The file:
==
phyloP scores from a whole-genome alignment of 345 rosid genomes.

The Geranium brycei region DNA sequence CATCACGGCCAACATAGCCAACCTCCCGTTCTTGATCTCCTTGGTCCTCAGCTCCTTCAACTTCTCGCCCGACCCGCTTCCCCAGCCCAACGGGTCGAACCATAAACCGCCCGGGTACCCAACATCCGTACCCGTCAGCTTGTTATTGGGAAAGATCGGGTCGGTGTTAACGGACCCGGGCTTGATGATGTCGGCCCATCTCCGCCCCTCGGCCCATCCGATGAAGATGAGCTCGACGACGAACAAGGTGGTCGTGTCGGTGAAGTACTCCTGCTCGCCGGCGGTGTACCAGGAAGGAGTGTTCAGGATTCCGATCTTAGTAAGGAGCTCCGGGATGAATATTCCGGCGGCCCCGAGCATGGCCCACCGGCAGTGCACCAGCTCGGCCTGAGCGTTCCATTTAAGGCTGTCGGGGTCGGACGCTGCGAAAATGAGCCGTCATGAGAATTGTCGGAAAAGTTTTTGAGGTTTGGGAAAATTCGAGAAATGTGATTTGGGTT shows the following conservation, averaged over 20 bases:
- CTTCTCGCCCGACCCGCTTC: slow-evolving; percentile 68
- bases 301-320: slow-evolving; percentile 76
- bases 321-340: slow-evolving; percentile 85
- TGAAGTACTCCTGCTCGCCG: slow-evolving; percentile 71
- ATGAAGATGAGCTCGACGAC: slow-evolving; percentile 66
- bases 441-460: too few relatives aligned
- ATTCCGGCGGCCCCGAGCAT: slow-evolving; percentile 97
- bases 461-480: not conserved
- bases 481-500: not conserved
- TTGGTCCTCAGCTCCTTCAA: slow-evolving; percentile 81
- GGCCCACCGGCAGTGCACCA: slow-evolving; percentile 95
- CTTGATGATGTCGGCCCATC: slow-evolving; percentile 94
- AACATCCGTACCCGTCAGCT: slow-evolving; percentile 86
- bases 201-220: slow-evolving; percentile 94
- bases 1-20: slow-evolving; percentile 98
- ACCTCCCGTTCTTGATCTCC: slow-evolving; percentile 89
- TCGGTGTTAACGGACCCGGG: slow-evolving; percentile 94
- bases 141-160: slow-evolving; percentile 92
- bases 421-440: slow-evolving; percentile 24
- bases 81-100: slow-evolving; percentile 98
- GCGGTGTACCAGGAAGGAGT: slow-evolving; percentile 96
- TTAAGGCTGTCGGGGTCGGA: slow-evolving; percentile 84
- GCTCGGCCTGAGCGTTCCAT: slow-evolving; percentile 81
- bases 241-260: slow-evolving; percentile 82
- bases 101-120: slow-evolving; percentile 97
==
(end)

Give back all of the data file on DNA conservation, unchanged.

phyloP scores from a whole-genome alignment of 345 rosid genomes.

The Geranium brycei region DNA sequence CATCACGGCCAACATAGCCAACCTCCCGTTCTTGATCTCCTTGGTCCTCAGCTCCTTCAACTTCTCGCCCGACCCGCTTCCCCAGCCCAACGGGTCGAACCATAAACCGCCCGGGTACCCAACATCCGTACCCGTCAGCTTGTTATTGGGAAAGATCGGGTCGGTGTTAACGGACCCGGGCTTGATGATGTCGGCCCATCTCCGCCCCTCGGCCCATCCGATGAAGATGAGCTCGACGACGAACAAGGTGGTCGTGTCGGTGAAGTACTCCTGCTCGCCGGCGGTGTACCAGGAAGGAGTGTTCAGGATTCCGATCTTAGTAAGGAGCTCCGGGATGAATATTCCGGCGGCCCCGAGCATGGCCCACCGGCAGTGCACCAGCTCGGCCTGAGCGTTCCATTTAAGGCTGTCGGGGTCGGACGCTGCGAAAATGAGCCGTCATGAGAATTGTCGGAAAAGTTTTTGAGGTTTGGGAAAATTCGAGAAATGTGATTTGGGTT shows the following conservation, averaged over 20 bases:
- CTTCTCGCCCGACCCGCTTC: slow-evolving; percentile 68
- bases 301-320: slow-evolving; percentile 76
- bases 321-340: slow-evolving; percentile 85
- TGAAGTACTCCTGCTCGCCG: slow-evolving; percentile 71
- ATGAAGATGAGCTCGACGAC: slow-evolving; percentile 66
- bases 441-460: too few relatives aligned
- ATTCCGGCGGCCCCGAGCAT: slow-evolving; percentile 97
- bases 461-480: not conserved
- bases 481-500: not conserved
- TTGGTCCTCAGCTCCTTCAA: slow-evolving; percentile 81
- GGCCCACCGGCAGTGCACCA: slow-evolving; percentile 95
- CTTGATGATGTCGGCCCATC: slow-evolving; percentile 94
- AACATCCGTACCCGTCAGCT: slow-evolving; percentile 86
- bases 201-220: slow-evolving; percentile 94
- bases 1-20: slow-evolving; percentile 98
- ACCTCCCGTTCTTGATCTCC: slow-evolving; percentile 89
- TCGGTGTTAACGGACCCGGG: slow-evolving; percentile 94
- bases 141-160: slow-evolving; percentile 92
- bases 421-440: slow-evolving; percentile 24
- bases 81-100: slow-evolving; percentile 98
- GCGGTGTACCAGGAAGGAGT: slow-evolving; percentile 96
- TTAAGGCTGTCGGGGTCGGA: slow-evolving; percentile 84
- GCTCGGCCTGAGCGTTCCAT: slow-evolving; percentile 81
- bases 241-260: slow-evolving; percentile 82
- bases 101-120: slow-evolving; percentile 97